Rise of single-use vapes sending tonnes of lithium to landfill — The Bureau of Investigative Journalism (en-GB)

Millions of disposable vapes that could be recycled are ending up in landfill despite containing lithium, an in-demand metal needed for batteries.

A joint investigation by the Bureau, Sky News and the Daily Telegraph suggests that two disposable vapes are being thrown away every second in the UK. Over a year, this is enough lithium to make roughly 1200 electric car batteries.

Sales of disposable vapes are currently booming. A survey by Opinium found 18% of 4,000 people surveyed had bought a vape in the previous year, with 7% buying a single-use device. Having virtually disappeared, disposable vapes now appear to be driving the growth in the overall e-cigarette market.

The Opinium figures would suggest about 168 million disposable vapes are being bought every year in the UK. Two of the biggest brands in the country are Elf Bar and Geek Bar, which between them make up about 60% of the market. Most of the devices, also known as single-use e-cigarettes, contain a rechargeable battery but no charging port and are designed to be disposed of once the battery runs out.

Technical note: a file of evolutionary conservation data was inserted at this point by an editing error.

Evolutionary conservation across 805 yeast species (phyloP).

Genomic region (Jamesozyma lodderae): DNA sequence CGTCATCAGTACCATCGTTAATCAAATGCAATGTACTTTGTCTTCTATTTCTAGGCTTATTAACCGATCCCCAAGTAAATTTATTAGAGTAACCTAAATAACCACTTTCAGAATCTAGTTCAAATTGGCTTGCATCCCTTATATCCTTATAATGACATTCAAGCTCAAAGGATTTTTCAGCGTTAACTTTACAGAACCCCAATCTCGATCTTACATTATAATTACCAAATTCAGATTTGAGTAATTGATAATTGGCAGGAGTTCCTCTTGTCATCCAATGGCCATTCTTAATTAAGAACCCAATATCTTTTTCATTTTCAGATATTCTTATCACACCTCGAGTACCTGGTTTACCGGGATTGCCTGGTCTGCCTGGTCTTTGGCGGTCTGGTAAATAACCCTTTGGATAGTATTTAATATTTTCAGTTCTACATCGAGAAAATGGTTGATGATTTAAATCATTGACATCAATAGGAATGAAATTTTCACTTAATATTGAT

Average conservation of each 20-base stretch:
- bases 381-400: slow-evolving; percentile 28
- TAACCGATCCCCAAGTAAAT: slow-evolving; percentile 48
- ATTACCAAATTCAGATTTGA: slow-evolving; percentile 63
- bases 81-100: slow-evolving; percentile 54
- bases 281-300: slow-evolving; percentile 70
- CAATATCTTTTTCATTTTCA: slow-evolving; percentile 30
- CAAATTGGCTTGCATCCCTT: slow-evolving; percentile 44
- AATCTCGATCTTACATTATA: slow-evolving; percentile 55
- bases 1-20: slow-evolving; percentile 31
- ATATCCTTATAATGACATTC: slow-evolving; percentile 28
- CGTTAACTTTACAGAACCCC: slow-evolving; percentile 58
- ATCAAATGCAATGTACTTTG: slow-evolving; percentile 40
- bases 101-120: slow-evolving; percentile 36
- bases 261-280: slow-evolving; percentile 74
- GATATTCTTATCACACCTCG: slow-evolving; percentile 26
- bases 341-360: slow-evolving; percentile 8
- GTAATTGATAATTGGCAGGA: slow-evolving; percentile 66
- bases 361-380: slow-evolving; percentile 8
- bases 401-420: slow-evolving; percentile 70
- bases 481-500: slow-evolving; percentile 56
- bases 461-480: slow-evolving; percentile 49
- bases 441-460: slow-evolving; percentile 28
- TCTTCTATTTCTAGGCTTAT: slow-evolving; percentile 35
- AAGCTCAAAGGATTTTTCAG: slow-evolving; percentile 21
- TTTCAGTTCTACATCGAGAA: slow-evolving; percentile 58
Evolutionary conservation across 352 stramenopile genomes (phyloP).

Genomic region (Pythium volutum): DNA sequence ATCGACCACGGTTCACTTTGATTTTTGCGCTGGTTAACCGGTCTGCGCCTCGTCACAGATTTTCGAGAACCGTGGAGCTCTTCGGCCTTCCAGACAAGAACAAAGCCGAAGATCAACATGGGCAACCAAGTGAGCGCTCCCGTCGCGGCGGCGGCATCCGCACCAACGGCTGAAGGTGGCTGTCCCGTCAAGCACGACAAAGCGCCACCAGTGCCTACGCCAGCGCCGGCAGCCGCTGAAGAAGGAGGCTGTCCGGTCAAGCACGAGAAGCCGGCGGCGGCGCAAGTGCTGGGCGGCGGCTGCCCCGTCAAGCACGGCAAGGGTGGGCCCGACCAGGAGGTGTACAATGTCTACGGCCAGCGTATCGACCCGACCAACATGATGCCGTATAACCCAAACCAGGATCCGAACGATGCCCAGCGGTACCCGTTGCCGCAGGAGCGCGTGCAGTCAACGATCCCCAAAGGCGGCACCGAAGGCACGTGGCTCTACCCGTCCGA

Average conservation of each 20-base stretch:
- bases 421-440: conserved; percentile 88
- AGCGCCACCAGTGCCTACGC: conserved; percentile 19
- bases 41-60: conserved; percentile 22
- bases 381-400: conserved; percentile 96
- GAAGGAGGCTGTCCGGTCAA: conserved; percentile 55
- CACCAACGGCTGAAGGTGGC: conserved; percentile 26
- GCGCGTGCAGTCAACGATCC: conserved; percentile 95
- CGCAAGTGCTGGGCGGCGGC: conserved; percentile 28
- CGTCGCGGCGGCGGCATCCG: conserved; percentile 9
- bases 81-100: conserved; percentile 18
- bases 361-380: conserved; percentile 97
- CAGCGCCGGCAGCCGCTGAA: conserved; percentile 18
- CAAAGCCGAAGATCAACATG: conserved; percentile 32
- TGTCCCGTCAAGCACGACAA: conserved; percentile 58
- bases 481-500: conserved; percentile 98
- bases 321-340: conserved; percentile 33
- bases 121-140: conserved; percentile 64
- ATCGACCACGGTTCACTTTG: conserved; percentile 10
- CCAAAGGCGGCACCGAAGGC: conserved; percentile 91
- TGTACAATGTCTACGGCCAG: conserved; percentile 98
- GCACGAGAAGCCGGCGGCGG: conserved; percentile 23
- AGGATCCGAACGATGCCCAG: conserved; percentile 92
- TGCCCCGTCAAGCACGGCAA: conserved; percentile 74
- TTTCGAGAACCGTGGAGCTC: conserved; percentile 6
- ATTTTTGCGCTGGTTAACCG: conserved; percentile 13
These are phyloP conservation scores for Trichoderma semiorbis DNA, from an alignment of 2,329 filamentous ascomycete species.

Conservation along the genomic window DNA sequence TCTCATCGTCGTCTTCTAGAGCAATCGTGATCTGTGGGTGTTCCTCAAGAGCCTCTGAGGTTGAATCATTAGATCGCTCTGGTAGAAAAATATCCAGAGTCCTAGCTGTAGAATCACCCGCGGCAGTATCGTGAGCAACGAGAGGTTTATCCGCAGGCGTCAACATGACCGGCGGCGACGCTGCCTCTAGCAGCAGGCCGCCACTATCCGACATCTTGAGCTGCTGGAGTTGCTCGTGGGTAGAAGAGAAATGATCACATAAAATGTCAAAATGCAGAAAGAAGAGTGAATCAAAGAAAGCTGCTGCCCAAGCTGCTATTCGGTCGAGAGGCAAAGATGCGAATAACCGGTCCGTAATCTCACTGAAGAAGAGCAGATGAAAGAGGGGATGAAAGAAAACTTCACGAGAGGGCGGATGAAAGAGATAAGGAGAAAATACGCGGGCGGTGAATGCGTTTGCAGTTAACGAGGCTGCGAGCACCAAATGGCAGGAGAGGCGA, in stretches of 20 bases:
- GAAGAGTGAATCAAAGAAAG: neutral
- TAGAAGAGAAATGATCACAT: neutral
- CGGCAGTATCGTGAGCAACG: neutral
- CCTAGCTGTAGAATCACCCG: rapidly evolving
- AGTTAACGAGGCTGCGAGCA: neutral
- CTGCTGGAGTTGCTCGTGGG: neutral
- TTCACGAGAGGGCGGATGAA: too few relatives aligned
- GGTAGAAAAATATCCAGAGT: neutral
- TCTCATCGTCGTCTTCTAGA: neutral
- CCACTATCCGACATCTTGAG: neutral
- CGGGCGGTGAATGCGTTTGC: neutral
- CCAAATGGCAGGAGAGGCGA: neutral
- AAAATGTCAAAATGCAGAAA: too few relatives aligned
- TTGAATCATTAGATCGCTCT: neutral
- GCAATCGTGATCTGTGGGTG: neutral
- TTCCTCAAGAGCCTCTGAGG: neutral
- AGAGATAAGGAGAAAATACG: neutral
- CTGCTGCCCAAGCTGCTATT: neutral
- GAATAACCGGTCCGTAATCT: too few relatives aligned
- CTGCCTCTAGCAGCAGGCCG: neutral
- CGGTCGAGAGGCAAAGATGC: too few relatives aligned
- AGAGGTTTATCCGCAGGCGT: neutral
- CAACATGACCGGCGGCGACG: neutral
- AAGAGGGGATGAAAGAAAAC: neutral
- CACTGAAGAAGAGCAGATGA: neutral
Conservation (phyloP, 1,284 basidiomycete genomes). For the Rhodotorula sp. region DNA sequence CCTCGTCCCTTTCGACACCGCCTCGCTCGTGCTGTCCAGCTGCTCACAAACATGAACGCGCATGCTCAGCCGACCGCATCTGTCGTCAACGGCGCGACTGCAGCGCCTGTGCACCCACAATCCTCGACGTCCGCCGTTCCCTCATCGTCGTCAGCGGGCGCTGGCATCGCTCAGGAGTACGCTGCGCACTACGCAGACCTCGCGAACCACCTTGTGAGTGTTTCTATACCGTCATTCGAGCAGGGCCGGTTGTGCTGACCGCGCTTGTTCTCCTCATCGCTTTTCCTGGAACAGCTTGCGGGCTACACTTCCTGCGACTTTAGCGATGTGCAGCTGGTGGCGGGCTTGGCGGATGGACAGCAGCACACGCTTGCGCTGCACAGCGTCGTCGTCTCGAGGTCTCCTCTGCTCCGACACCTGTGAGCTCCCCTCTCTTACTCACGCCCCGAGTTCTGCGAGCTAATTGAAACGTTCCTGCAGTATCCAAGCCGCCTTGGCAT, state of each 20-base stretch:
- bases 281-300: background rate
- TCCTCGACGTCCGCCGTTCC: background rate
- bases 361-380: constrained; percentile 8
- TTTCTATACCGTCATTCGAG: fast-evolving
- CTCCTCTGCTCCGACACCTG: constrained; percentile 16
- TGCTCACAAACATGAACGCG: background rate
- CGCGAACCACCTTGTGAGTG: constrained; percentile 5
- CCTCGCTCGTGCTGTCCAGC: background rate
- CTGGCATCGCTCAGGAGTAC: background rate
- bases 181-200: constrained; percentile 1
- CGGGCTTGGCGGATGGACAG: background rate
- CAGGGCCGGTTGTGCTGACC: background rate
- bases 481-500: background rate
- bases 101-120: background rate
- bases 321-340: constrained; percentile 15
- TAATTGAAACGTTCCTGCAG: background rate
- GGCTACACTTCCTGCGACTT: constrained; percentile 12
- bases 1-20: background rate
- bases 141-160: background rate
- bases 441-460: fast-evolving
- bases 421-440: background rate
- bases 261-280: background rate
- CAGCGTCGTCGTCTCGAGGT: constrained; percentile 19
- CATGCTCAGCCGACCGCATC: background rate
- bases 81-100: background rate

More than half of people that buy single-use vapes bin them, according to the research carried out by Opinium on behalf of Material Focus, a not-for-profit recycling organisation.

While each vape contains just 0.15g of lithium, the scale of the waste means about 10 tonnes of the metal is ending up in landfills.

“We can’t be throwing these materials away. It really is madness in a climate emergency – lithium is one of the things that is going to fuel the green economy,” Mark Miodownik, professor of materials and society at University College London, said. “It’s in your laptop, it’s in your mobile phone, it’s in electric cars. This is the material that we are absolutely relying on to shift away from fossil fuels. We need to take care of every bit of lithium.”


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